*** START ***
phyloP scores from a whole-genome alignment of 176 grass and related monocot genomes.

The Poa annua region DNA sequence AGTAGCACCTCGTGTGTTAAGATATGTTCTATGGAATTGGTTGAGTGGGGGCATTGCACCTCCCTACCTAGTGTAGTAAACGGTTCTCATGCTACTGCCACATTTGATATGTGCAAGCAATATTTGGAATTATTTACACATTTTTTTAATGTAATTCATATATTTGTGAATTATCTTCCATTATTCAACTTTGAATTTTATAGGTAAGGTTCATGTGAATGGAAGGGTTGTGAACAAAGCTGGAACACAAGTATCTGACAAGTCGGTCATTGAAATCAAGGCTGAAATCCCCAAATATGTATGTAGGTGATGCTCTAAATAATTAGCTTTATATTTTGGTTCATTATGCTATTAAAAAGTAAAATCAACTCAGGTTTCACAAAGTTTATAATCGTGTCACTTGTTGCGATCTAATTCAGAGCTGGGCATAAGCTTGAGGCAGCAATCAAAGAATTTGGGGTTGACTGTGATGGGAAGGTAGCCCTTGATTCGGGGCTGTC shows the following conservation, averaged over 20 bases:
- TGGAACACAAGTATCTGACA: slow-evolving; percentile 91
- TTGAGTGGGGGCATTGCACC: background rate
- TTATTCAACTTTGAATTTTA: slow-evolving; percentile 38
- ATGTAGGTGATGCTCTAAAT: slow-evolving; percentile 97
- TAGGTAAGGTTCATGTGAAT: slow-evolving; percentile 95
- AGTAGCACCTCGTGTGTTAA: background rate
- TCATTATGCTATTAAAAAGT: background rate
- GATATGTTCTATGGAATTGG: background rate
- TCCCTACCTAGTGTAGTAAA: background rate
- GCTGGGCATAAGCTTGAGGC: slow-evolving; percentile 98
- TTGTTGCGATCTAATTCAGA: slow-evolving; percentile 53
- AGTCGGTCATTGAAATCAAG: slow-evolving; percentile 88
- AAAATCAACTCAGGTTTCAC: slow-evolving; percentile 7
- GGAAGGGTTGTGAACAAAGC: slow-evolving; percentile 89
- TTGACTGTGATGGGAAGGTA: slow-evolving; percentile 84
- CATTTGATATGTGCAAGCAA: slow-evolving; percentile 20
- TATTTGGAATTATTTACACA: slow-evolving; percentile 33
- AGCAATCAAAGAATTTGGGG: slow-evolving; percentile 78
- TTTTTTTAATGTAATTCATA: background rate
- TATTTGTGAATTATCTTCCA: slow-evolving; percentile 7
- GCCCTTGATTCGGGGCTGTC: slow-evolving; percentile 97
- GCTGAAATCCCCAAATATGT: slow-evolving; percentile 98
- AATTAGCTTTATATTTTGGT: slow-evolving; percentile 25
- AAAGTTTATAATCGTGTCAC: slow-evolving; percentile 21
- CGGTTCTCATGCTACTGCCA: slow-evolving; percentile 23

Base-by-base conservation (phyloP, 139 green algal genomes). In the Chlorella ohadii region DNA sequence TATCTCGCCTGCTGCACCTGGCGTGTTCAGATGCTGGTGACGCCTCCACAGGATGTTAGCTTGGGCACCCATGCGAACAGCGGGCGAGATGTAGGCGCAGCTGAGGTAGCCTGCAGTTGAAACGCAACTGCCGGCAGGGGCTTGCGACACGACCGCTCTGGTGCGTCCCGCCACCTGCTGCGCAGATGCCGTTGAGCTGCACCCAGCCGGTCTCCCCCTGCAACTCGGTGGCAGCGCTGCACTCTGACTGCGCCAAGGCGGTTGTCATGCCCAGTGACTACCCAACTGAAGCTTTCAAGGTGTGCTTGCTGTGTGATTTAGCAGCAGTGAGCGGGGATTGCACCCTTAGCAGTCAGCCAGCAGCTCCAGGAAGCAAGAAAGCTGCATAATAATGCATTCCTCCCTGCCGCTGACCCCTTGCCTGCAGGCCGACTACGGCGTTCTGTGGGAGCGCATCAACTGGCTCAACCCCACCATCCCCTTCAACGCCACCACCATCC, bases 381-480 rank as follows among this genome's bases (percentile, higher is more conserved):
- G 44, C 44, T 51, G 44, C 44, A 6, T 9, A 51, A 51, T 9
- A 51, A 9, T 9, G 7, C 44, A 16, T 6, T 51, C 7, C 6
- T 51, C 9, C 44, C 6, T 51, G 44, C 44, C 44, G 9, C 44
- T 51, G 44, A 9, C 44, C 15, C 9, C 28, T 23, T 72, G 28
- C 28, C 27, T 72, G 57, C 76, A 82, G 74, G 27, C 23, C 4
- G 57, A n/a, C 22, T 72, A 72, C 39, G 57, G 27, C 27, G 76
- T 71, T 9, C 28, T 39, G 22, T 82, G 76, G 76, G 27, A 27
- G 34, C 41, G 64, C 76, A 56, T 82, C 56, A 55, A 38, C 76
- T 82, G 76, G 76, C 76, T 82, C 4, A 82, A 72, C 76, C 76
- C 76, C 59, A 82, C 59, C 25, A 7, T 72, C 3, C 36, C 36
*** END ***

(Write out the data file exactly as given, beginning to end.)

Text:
phyloP scores from a whole-genome alignment of 176 grass and related monocot genomes.

The Poa annua region DNA sequence AGTAGCACCTCGTGTGTTAAGATATGTTCTATGGAATTGGTTGAGTGGGGGCATTGCACCTCCCTACCTAGTGTAGTAAACGGTTCTCATGCTACTGCCACATTTGATATGTGCAAGCAATATTTGGAATTATTTACACATTTTTTTAATGTAATTCATATATTTGTGAATTATCTTCCATTATTCAACTTTGAATTTTATAGGTAAGGTTCATGTGAATGGAAGGGTTGTGAACAAAGCTGGAACACAAGTATCTGACAAGTCGGTCATTGAAATCAAGGCTGAAATCCCCAAATATGTATGTAGGTGATGCTCTAAATAATTAGCTTTATATTTTGGTTCATTATGCTATTAAAAAGTAAAATCAACTCAGGTTTCACAAAGTTTATAATCGTGTCACTTGTTGCGATCTAATTCAGAGCTGGGCATAAGCTTGAGGCAGCAATCAAAGAATTTGGGGTTGACTGTGATGGGAAGGTAGCCCTTGATTCGGGGCTGTC shows the following conservation, averaged over 20 bases:
- TGGAACACAAGTATCTGACA: slow-evolving; percentile 91
- TTGAGTGGGGGCATTGCACC: background rate
- TTATTCAACTTTGAATTTTA: slow-evolving; percentile 38
- ATGTAGGTGATGCTCTAAAT: slow-evolving; percentile 97
- TAGGTAAGGTTCATGTGAAT: slow-evolving; percentile 95
- AGTAGCACCTCGTGTGTTAA: background rate
- TCATTATGCTATTAAAAAGT: background rate
- GATATGTTCTATGGAATTGG: background rate
- TCCCTACCTAGTGTAGTAAA: background rate
- GCTGGGCATAAGCTTGAGGC: slow-evolving; percentile 98
- TTGTTGCGATCTAATTCAGA: slow-evolving; percentile 53
- AGTCGGTCATTGAAATCAAG: slow-evolving; percentile 88
- AAAATCAACTCAGGTTTCAC: slow-evolving; percentile 7
- GGAAGGGTTGTGAACAAAGC: slow-evolving; percentile 89
- TTGACTGTGATGGGAAGGTA: slow-evolving; percentile 84
- CATTTGATATGTGCAAGCAA: slow-evolving; percentile 20
- TATTTGGAATTATTTACACA: slow-evolving; percentile 33
- AGCAATCAAAGAATTTGGGG: slow-evolving; percentile 78
- TTTTTTTAATGTAATTCATA: background rate
- TATTTGTGAATTATCTTCCA: slow-evolving; percentile 7
- GCCCTTGATTCGGGGCTGTC: slow-evolving; percentile 97
- GCTGAAATCCCCAAATATGT: slow-evolving; percentile 98
- AATTAGCTTTATATTTTGGT: slow-evolving; percentile 25
- AAAGTTTATAATCGTGTCAC: slow-evolving; percentile 21
- CGGTTCTCATGCTACTGCCA: slow-evolving; percentile 23

Base-by-base conservation (phyloP, 139 green algal genomes). In the Chlorella ohadii region DNA sequence TATCTCGCCTGCTGCACCTGGCGTGTTCAGATGCTGGTGACGCCTCCACAGGATGTTAGCTTGGGCACCCATGCGAACAGCGGGCGAGATGTAGGCGCAGCTGAGGTAGCCTGCAGTTGAAACGCAACTGCCGGCAGGGGCTTGCGACACGACCGCTCTGGTGCGTCCCGCCACCTGCTGCGCAGATGCCGTTGAGCTGCACCCAGCCGGTCTCCCCCTGCAACTCGGTGGCAGCGCTGCACTCTGACTGCGCCAAGGCGGTTGTCATGCCCAGTGACTACCCAACTGAAGCTTTCAAGGTGTGCTTGCTGTGTGATTTAGCAGCAGTGAGCGGGGATTGCACCCTTAGCAGTCAGCCAGCAGCTCCAGGAAGCAAGAAAGCTGCATAATAATGCATTCCTCCCTGCCGCTGACCCCTTGCCTGCAGGCCGACTACGGCGTTCTGTGGGAGCGCATCAACTGGCTCAACCCCACCATCCCCTTCAACGCCACCACCATCC, bases 381-480 rank as follows among this genome's bases (percentile, higher is more conserved):
- G 44, C 44, T 51, G 44, C 44, A 6, T 9, A 51, A 51, T 9
- A 51, A 9, T 9, G 7, C 44, A 16, T 6, T 51, C 7, C 6
- T 51, C 9, C 44, C 6, T 51, G 44, C 44, C 44, G 9, C 44
- T 51, G 44, A 9, C 44, C 15, C 9, C 28, T 23, T 72, G 28
- C 28, C 27, T 72, G 57, C 76, A 82, G 74, G 27, C 23, C 4
- G 57, A n/a, C 22, T 72, A 72, C 39, G 57, G 27, C 27, G 76
- T 71, T 9, C 28, T 39, G 22, T 82, G 76, G 76, G 27, A 27
- G 34, C 41, G 64, C 76, A 56, T 82, C 56, A 55, A 38, C 76
- T 82, G 76, G 76, C 76, T 82, C 4, A 82, A 72, C 76, C 76
- C 76, C 59, A 82, C 59, C 25, A 7, T 72, C 3, C 36, C 36